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Improper valve timing can cause the issues you are having. So can vacuum leaks, clogged jets, improper carb settings, loose exhaust , and more. Download the service manual if you dont already have one and confirm that you have coreectly timed the cams. Based on it running well before the teardown, this is where i recommend starting.

This. Start with ensuring the cams are timed properly, and the valves are in spec. Then maybe start looking at the carb. I know you said you cleaned it, which means you took it apart, so maybe there is an air leak on it somewhere. But, let's start with what he said. Timing.

If the timing checks out for sure, and the valves are in spec, then look at the carb. If the engine pops after a rev and the motor is decelerating, that indicates a lean condition, pilot screw needing adjustment, air leak somewhere, or even exhaust leak as said above.

And I believe, I read this somewhere, if it pops as the engine revs up, that indicates a rich condition. Meaning too much fuel needs more air. This may not be correct, someone correct me if I'm wrong. I'm trying to learn as well!

Edited by 0BigBlue7

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No. It should be fine. All this is saying is ensure the motor stays at TDC while you time the cams. Otherwise the timing will be off. The only damage that could have happened I think, is if the piston pushed on a valve while the cam was pushing the valve down, in which case, probably bent valves. But if you kept the piston at TDC while you timed it, you're fine. Edited by 0BigBlue7

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Your timing is fine.  The most likely thing is that the pilot jet clogged with dried fuel varnish while it sat around waiting for the work to be done.  It doesn't take much.  a thin dried film can reduce the jet's effective size by 30% pretty easily.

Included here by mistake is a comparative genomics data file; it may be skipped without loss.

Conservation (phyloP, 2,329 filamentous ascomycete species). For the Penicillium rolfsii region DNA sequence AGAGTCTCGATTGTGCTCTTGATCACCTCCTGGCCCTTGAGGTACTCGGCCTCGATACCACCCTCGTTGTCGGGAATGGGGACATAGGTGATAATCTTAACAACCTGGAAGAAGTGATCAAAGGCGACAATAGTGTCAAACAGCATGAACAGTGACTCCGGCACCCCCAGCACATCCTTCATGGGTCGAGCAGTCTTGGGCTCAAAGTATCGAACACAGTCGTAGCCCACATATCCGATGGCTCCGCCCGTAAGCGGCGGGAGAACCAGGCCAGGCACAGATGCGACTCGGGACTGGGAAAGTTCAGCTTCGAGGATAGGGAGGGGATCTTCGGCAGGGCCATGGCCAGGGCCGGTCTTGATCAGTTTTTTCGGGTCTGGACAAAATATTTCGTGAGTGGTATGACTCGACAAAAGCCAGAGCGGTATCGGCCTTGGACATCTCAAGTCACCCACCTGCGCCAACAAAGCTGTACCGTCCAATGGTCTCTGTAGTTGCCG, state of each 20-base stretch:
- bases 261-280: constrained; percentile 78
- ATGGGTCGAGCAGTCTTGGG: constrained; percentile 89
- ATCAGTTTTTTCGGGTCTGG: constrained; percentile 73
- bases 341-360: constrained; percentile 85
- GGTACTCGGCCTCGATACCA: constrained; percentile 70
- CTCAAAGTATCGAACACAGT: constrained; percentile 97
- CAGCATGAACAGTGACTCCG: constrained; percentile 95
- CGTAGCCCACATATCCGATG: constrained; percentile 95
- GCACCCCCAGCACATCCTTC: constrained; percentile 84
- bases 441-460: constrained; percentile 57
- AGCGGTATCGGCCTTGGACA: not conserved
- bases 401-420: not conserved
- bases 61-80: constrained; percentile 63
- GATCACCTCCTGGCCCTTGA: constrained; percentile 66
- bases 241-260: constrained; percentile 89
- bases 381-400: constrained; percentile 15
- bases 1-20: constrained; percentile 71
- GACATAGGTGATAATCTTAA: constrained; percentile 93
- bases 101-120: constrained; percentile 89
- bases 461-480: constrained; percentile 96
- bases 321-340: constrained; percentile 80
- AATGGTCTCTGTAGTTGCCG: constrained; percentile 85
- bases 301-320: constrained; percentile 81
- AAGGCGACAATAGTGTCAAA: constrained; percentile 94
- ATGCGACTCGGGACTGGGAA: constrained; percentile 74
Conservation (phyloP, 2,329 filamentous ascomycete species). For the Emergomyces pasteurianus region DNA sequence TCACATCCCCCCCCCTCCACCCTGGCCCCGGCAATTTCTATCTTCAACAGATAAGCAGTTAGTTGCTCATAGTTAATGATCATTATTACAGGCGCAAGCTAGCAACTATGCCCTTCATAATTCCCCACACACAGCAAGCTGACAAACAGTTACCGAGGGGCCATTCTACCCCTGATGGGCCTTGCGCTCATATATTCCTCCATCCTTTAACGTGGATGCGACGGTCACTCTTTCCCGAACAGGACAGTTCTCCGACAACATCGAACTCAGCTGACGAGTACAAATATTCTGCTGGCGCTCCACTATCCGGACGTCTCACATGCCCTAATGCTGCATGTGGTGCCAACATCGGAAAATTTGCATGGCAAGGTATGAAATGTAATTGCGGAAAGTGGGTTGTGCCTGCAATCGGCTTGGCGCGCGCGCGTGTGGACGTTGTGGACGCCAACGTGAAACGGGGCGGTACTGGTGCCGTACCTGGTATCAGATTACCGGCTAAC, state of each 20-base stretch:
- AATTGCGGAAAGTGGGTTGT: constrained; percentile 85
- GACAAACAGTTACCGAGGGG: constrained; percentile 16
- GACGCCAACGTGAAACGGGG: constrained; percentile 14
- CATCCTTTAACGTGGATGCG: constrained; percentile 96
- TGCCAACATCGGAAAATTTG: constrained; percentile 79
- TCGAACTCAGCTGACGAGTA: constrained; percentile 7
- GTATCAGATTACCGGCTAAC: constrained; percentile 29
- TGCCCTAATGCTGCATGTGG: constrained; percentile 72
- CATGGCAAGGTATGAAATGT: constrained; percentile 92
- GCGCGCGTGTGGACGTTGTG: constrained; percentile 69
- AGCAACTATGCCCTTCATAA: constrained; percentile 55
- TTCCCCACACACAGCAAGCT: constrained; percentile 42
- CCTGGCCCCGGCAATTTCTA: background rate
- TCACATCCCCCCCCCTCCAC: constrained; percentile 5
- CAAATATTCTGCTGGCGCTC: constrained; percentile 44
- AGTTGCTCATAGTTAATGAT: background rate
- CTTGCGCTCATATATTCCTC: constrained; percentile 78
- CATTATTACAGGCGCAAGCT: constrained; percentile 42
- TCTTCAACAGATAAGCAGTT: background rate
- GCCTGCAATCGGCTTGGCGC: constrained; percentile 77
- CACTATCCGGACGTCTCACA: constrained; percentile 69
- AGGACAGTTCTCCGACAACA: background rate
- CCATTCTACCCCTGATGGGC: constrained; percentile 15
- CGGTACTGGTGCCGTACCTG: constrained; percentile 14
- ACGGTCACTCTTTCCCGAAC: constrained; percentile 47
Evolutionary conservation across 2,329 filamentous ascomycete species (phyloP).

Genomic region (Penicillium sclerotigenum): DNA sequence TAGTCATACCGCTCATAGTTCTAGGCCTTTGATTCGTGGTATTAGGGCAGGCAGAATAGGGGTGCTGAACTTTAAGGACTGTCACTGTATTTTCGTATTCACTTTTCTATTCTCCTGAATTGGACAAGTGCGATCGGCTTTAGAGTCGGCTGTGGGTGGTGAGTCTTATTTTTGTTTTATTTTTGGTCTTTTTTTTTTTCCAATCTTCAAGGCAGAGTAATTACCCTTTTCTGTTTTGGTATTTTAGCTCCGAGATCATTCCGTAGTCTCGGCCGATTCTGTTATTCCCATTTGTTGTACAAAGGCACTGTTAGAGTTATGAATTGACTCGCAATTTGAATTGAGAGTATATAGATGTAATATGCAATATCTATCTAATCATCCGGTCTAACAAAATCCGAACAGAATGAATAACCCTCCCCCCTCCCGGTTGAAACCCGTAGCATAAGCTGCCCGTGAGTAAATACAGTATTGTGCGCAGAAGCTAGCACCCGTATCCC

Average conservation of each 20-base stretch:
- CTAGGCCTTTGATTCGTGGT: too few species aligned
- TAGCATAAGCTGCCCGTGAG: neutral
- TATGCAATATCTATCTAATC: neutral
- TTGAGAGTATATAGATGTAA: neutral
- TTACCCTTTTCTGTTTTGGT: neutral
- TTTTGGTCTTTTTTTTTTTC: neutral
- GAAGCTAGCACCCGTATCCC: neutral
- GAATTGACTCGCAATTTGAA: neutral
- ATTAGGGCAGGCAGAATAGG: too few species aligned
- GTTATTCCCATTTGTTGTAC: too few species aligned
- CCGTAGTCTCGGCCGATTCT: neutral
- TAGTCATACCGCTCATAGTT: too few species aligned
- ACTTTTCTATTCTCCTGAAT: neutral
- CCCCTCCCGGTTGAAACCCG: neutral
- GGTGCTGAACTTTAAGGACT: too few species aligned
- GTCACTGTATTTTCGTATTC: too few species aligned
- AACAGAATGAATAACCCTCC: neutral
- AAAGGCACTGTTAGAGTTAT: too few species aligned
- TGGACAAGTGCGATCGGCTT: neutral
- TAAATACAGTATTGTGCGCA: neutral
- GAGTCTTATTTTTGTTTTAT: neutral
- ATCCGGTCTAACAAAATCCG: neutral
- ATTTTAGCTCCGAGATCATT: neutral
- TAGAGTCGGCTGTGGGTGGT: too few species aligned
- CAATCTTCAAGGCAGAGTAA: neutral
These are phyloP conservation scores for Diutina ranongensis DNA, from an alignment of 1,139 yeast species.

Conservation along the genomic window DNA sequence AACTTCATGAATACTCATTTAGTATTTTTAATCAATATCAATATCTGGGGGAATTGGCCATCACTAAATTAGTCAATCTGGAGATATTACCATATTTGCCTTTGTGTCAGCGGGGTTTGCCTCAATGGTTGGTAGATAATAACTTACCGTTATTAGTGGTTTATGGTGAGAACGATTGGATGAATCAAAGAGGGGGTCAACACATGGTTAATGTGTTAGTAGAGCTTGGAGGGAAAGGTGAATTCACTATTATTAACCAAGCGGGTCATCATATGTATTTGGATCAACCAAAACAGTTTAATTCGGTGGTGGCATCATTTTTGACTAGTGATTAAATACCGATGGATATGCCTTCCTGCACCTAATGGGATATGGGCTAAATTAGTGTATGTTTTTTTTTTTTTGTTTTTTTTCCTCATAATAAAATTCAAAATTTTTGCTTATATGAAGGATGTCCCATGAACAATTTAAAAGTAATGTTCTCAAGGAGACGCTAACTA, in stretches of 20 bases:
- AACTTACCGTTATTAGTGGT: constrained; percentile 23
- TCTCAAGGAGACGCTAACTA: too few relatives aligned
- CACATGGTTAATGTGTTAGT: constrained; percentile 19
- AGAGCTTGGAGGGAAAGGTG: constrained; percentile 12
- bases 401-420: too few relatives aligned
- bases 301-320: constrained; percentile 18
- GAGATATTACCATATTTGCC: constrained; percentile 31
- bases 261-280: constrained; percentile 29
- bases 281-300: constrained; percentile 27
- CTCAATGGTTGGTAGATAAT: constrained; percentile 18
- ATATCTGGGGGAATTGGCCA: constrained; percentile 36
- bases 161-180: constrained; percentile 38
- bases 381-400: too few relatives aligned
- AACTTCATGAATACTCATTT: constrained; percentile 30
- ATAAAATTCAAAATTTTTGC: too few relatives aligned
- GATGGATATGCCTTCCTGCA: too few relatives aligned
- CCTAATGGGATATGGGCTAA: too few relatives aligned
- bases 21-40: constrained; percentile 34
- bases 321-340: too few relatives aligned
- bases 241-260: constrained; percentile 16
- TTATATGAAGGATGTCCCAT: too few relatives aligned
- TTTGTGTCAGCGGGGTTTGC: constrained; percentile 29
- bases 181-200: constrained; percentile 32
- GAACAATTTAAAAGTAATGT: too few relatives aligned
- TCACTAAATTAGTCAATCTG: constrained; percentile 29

Read:  http://www.thumpertalk.com/topic/477595-change-the-06-pilot-without-moving-the-carb/

 

The other possibility is that you assembled the vacuum release plate onto the slide upside down.  It's a very common mistake, as it actually looks like it should go that way, but the "square end" with the hole near the edge goes down (see #10 in the pic).  While you're looking at it, be sure it's not cracked or chipped, or severely worn at the corners. 

slide.png

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My throttle screw on my carb was torqued down so tight, I could not get that slide out so I did not clean that part of the carb because I didn't want to mess up the rubber seal. But I did clean all the jets.

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Ok I'm back into the bike now. After my first attemp before I got onto thumper talk, I tried to mess with the timing and this is what it looks like now, I think I messed it up.ImageUploadedByThumper Talk1457721038.920503.jpgImageUploadedByThumper Talk1457721113.308657.jpg

But it is also at tdc when the cams look like this

ImageUploadedByThumper Talk1457721190.647442.jpg

Please help I want to ride!!!!!!!

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In the first picture in the above post, your your timing is correct. Both cams appear slightly retarded, which probably means you should replace the cam chain.

 

The camshafts turn at half engine speed, so on TDC of the compression stroke, it will look like the first picture, and at TDC of the exhaust stroke, it will look like the second one.

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In the first picture in the above post, your your timing is correct. Both cams appear slightly retarded, which probably means you should replace the cam chain.

The camshafts turn at half engine speed, so on TDC of the compression stroke, it will look like the first picture, and at TDC of the exhaust stroke, it will look like the second one.

Do I have to be at tdc on the compression stroke, when I time cams?

Yes. The tensioner is in

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Do I have to be at tdc on the compression stroke, when I time cams?

Yes. The tensioner is in

Yes. I think you can rule out the timing now. He said it looks fine. Just plan on replacing the cam chain very soon. You should probably start looking back to the carb.